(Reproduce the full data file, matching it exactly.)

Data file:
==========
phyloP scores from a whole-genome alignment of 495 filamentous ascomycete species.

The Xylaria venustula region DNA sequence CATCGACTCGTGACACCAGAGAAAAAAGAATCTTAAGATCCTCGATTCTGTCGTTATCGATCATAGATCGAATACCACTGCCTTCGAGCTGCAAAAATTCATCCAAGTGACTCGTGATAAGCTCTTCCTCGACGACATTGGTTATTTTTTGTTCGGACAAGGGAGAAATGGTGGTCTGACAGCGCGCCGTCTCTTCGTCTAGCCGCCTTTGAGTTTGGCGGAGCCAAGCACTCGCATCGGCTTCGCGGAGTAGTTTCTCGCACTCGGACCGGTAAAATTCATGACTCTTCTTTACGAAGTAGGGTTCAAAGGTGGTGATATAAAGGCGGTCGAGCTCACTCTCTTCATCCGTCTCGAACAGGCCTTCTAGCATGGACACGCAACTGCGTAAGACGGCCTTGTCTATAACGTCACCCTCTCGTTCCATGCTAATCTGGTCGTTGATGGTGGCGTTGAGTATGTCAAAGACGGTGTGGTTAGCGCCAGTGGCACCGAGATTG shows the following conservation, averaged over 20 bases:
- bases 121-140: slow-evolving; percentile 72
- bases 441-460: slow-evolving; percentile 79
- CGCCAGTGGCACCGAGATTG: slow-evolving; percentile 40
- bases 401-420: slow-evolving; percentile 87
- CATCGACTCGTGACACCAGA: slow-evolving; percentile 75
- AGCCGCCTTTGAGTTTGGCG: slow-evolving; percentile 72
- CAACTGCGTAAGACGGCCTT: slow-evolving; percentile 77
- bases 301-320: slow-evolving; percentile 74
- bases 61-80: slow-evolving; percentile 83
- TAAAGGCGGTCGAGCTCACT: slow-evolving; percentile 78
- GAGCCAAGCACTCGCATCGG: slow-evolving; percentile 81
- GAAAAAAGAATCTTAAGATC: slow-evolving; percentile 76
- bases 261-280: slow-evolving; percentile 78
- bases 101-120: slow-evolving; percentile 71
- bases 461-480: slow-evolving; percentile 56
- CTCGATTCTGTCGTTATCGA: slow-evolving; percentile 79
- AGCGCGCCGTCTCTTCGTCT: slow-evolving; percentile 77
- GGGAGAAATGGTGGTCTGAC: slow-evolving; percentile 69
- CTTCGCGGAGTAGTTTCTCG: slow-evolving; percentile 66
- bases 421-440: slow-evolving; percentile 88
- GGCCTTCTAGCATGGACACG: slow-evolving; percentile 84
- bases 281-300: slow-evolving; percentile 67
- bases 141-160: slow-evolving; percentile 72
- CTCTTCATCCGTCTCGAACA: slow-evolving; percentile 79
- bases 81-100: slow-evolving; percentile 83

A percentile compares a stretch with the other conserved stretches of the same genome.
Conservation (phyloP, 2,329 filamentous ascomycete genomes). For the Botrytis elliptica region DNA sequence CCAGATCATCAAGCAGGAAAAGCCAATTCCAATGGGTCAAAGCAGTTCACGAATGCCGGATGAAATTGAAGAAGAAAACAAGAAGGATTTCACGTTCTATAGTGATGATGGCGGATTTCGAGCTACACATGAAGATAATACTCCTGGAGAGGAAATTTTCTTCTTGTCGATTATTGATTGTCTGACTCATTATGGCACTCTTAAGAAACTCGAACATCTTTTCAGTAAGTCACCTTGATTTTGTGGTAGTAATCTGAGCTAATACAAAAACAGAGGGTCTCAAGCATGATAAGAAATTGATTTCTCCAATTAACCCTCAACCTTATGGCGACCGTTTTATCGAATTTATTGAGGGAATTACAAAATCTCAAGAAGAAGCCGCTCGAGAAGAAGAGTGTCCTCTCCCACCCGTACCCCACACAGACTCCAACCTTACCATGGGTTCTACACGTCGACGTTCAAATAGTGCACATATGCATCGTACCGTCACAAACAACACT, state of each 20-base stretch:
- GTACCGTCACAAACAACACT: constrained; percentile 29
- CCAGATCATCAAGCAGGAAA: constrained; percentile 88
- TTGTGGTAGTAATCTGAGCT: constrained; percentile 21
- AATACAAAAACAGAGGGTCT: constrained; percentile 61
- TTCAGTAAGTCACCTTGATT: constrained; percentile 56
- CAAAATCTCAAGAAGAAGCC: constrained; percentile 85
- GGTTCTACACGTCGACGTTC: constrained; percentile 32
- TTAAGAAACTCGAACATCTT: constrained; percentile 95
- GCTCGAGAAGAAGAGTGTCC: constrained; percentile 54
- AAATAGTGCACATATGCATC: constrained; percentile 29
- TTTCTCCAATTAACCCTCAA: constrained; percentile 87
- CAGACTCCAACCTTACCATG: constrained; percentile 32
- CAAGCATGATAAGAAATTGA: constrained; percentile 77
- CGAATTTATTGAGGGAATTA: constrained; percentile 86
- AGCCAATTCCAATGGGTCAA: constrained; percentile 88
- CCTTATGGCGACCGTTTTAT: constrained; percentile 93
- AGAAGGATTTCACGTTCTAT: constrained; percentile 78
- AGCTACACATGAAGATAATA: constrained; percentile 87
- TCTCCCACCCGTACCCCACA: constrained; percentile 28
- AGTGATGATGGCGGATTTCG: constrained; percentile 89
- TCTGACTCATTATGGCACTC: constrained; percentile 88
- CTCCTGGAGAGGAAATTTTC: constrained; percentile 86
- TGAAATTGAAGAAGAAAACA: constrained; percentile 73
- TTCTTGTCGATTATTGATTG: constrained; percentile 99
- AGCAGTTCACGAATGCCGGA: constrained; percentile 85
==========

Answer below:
phyloP scores from a whole-genome alignment of 495 filamentous ascomycete species.

The Xylaria venustula region DNA sequence CATCGACTCGTGACACCAGAGAAAAAAGAATCTTAAGATCCTCGATTCTGTCGTTATCGATCATAGATCGAATACCACTGCCTTCGAGCTGCAAAAATTCATCCAAGTGACTCGTGATAAGCTCTTCCTCGACGACATTGGTTATTTTTTGTTCGGACAAGGGAGAAATGGTGGTCTGACAGCGCGCCGTCTCTTCGTCTAGCCGCCTTTGAGTTTGGCGGAGCCAAGCACTCGCATCGGCTTCGCGGAGTAGTTTCTCGCACTCGGACCGGTAAAATTCATGACTCTTCTTTACGAAGTAGGGTTCAAAGGTGGTGATATAAAGGCGGTCGAGCTCACTCTCTTCATCCGTCTCGAACAGGCCTTCTAGCATGGACACGCAACTGCGTAAGACGGCCTTGTCTATAACGTCACCCTCTCGTTCCATGCTAATCTGGTCGTTGATGGTGGCGTTGAGTATGTCAAAGACGGTGTGGTTAGCGCCAGTGGCACCGAGATTG shows the following conservation, averaged over 20 bases:
- bases 121-140: slow-evolving; percentile 72
- bases 441-460: slow-evolving; percentile 79
- CGCCAGTGGCACCGAGATTG: slow-evolving; percentile 40
- bases 401-420: slow-evolving; percentile 87
- CATCGACTCGTGACACCAGA: slow-evolving; percentile 75
- AGCCGCCTTTGAGTTTGGCG: slow-evolving; percentile 72
- CAACTGCGTAAGACGGCCTT: slow-evolving; percentile 77
- bases 301-320: slow-evolving; percentile 74
- bases 61-80: slow-evolving; percentile 83
- TAAAGGCGGTCGAGCTCACT: slow-evolving; percentile 78
- GAGCCAAGCACTCGCATCGG: slow-evolving; percentile 81
- GAAAAAAGAATCTTAAGATC: slow-evolving; percentile 76
- bases 261-280: slow-evolving; percentile 78
- bases 101-120: slow-evolving; percentile 71
- bases 461-480: slow-evolving; percentile 56
- CTCGATTCTGTCGTTATCGA: slow-evolving; percentile 79
- AGCGCGCCGTCTCTTCGTCT: slow-evolving; percentile 77
- GGGAGAAATGGTGGTCTGAC: slow-evolving; percentile 69
- CTTCGCGGAGTAGTTTCTCG: slow-evolving; percentile 66
- bases 421-440: slow-evolving; percentile 88
- GGCCTTCTAGCATGGACACG: slow-evolving; percentile 84
- bases 281-300: slow-evolving; percentile 67
- bases 141-160: slow-evolving; percentile 72
- CTCTTCATCCGTCTCGAACA: slow-evolving; percentile 79
- bases 81-100: slow-evolving; percentile 83

A percentile compares a stretch with the other conserved stretches of the same genome.
Conservation (phyloP, 2,329 filamentous ascomycete genomes). For the Botrytis elliptica region DNA sequence CCAGATCATCAAGCAGGAAAAGCCAATTCCAATGGGTCAAAGCAGTTCACGAATGCCGGATGAAATTGAAGAAGAAAACAAGAAGGATTTCACGTTCTATAGTGATGATGGCGGATTTCGAGCTACACATGAAGATAATACTCCTGGAGAGGAAATTTTCTTCTTGTCGATTATTGATTGTCTGACTCATTATGGCACTCTTAAGAAACTCGAACATCTTTTCAGTAAGTCACCTTGATTTTGTGGTAGTAATCTGAGCTAATACAAAAACAGAGGGTCTCAAGCATGATAAGAAATTGATTTCTCCAATTAACCCTCAACCTTATGGCGACCGTTTTATCGAATTTATTGAGGGAATTACAAAATCTCAAGAAGAAGCCGCTCGAGAAGAAGAGTGTCCTCTCCCACCCGTACCCCACACAGACTCCAACCTTACCATGGGTTCTACACGTCGACGTTCAAATAGTGCACATATGCATCGTACCGTCACAAACAACACT, state of each 20-base stretch:
- GTACCGTCACAAACAACACT: constrained; percentile 29
- CCAGATCATCAAGCAGGAAA: constrained; percentile 88
- TTGTGGTAGTAATCTGAGCT: constrained; percentile 21
- AATACAAAAACAGAGGGTCT: constrained; percentile 61
- TTCAGTAAGTCACCTTGATT: constrained; percentile 56
- CAAAATCTCAAGAAGAAGCC: constrained; percentile 85
- GGTTCTACACGTCGACGTTC: constrained; percentile 32
- TTAAGAAACTCGAACATCTT: constrained; percentile 95
- GCTCGAGAAGAAGAGTGTCC: constrained; percentile 54
- AAATAGTGCACATATGCATC: constrained; percentile 29
- TTTCTCCAATTAACCCTCAA: constrained; percentile 87
- CAGACTCCAACCTTACCATG: constrained; percentile 32
- CAAGCATGATAAGAAATTGA: constrained; percentile 77
- CGAATTTATTGAGGGAATTA: constrained; percentile 86
- AGCCAATTCCAATGGGTCAA: constrained; percentile 88
- CCTTATGGCGACCGTTTTAT: constrained; percentile 93
- AGAAGGATTTCACGTTCTAT: constrained; percentile 78
- AGCTACACATGAAGATAATA: constrained; percentile 87
- TCTCCCACCCGTACCCCACA: constrained; percentile 28
- AGTGATGATGGCGGATTTCG: constrained; percentile 89
- TCTGACTCATTATGGCACTC: constrained; percentile 88
- CTCCTGGAGAGGAAATTTTC: constrained; percentile 86
- TGAAATTGAAGAAGAAAACA: constrained; percentile 73
- TTCTTGTCGATTATTGATTG: constrained; percentile 99
- AGCAGTTCACGAATGCCGGA: constrained; percentile 85